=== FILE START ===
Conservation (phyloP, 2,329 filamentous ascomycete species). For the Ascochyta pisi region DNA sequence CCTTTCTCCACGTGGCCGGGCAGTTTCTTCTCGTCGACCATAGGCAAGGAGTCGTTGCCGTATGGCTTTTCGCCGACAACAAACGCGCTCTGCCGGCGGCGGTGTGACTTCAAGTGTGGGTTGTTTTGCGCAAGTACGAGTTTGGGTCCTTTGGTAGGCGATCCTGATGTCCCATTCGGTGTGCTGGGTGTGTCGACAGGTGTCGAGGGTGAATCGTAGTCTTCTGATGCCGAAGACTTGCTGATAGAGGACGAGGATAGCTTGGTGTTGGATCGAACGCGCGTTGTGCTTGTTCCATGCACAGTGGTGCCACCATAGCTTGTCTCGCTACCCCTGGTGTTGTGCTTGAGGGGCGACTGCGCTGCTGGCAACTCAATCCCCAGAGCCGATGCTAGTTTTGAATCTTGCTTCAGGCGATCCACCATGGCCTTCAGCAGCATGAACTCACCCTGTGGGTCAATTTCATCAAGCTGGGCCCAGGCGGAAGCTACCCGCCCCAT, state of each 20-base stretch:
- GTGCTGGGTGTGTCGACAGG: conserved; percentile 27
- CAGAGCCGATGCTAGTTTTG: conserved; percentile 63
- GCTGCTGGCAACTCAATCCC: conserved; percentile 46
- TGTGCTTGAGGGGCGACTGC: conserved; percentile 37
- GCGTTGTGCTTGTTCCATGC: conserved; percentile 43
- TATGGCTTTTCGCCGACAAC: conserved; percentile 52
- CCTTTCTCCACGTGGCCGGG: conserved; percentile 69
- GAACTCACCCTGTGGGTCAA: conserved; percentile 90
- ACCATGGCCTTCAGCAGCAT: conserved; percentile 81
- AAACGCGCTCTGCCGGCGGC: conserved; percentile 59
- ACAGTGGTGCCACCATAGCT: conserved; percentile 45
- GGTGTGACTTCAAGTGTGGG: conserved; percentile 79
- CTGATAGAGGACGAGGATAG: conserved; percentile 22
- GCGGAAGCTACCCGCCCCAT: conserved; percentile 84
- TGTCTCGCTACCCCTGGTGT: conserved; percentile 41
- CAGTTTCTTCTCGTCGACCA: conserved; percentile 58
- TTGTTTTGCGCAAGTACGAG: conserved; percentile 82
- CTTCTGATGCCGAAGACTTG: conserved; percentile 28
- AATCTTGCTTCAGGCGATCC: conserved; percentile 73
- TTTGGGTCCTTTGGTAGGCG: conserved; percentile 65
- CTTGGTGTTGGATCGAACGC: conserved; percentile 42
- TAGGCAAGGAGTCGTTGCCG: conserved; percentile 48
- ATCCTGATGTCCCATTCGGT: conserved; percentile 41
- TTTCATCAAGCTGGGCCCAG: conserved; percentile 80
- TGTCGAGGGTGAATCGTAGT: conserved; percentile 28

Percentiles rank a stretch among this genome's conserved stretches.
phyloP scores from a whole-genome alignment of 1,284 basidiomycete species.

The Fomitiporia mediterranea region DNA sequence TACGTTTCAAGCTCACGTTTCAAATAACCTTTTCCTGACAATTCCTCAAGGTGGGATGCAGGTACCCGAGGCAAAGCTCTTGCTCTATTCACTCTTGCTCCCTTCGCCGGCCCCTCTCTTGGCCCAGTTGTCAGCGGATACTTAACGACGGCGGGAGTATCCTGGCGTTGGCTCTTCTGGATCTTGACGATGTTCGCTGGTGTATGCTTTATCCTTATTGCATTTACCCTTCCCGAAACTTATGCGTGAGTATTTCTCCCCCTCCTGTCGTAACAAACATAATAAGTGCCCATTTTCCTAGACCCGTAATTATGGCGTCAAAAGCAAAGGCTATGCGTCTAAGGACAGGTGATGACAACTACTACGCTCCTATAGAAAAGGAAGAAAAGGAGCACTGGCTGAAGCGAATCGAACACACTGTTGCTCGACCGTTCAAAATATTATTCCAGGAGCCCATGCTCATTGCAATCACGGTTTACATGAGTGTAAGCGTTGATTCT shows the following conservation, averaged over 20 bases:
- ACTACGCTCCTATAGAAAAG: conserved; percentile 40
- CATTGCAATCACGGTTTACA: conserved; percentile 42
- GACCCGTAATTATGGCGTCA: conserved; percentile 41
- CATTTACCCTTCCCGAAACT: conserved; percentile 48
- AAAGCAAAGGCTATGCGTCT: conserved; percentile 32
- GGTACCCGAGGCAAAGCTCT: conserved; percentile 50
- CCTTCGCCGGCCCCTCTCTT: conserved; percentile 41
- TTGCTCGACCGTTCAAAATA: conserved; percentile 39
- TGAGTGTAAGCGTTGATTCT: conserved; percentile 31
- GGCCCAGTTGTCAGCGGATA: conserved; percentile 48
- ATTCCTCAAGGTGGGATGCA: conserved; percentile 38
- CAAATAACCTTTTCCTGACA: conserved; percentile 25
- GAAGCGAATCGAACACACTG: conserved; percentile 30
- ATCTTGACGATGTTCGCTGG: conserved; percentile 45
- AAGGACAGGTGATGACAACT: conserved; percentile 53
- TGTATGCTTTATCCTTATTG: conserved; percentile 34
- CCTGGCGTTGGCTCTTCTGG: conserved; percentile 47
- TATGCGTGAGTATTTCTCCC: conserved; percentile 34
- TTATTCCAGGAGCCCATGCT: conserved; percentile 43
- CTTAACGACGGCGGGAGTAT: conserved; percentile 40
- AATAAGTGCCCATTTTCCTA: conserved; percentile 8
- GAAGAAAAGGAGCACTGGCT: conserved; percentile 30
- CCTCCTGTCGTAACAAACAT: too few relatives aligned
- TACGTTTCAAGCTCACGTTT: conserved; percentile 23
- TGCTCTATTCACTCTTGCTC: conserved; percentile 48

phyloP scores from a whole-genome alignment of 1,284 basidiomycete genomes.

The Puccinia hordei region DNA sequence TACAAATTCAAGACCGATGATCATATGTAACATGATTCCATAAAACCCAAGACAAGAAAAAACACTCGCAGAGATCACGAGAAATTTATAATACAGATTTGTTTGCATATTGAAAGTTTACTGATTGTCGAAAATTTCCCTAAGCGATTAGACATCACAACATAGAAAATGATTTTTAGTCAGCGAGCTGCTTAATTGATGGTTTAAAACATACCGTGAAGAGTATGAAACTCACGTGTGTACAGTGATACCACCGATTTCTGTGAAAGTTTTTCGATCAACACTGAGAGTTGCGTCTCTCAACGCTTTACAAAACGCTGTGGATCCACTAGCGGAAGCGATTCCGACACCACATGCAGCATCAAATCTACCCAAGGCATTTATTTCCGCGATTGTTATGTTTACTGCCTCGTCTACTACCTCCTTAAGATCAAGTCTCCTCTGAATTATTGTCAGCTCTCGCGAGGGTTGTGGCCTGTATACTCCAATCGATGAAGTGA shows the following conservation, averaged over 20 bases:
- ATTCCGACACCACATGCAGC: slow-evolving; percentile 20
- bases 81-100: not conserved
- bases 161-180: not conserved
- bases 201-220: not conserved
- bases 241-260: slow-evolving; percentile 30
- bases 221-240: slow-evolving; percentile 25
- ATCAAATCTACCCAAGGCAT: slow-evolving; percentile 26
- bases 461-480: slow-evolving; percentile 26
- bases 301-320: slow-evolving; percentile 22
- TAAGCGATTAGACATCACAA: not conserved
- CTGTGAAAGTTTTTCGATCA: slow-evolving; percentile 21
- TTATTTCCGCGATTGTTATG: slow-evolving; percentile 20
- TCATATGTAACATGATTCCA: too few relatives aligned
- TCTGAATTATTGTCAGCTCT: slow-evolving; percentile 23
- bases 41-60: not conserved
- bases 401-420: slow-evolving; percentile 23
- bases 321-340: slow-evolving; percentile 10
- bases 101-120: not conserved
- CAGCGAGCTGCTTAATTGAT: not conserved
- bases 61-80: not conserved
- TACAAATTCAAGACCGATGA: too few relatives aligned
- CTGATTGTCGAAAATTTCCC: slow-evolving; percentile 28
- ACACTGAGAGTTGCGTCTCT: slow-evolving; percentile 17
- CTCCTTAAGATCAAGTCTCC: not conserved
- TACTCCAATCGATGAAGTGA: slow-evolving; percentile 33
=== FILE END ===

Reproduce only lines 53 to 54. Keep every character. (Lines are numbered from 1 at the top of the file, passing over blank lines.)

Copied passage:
- TACGTTTCAAGCTCACGTTT: conserved; percentile 23
- TGCTCTATTCACTCTTGCTC: conserved; percentile 48